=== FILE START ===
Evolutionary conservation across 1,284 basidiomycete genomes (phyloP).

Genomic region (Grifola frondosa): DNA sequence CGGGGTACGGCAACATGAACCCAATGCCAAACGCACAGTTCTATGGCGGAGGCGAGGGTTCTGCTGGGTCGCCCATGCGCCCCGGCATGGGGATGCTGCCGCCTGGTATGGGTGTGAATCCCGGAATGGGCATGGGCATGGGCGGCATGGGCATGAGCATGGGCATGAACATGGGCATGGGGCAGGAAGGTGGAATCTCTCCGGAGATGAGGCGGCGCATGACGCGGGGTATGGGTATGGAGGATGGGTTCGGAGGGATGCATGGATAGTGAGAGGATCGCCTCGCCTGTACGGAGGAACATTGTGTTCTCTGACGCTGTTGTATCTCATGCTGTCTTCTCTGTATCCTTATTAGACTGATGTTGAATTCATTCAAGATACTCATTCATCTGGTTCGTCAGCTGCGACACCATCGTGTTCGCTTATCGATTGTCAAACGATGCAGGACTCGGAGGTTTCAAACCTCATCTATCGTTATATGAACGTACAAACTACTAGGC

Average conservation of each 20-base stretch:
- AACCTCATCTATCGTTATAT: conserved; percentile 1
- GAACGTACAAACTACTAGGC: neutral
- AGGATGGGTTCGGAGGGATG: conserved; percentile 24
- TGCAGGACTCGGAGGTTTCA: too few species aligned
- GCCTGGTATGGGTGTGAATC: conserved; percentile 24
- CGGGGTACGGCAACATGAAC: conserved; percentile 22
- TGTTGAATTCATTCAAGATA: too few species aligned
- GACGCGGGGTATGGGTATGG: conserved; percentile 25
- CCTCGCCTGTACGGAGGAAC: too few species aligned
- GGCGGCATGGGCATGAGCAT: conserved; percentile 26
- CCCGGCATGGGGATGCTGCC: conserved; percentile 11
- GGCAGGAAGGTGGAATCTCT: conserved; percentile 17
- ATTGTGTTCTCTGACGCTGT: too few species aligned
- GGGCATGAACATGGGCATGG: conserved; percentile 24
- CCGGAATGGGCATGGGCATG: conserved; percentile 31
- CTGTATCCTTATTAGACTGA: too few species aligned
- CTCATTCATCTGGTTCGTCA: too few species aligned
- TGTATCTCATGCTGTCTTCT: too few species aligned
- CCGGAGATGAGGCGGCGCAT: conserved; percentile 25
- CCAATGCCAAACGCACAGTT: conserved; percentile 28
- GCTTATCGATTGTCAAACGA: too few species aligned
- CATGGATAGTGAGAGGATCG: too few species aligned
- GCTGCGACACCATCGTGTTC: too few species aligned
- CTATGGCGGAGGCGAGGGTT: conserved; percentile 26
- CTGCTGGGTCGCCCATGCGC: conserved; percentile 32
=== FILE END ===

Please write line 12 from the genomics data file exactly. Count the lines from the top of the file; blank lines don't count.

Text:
- CCTCGCCTGTACGGAGGAAC: too few species aligned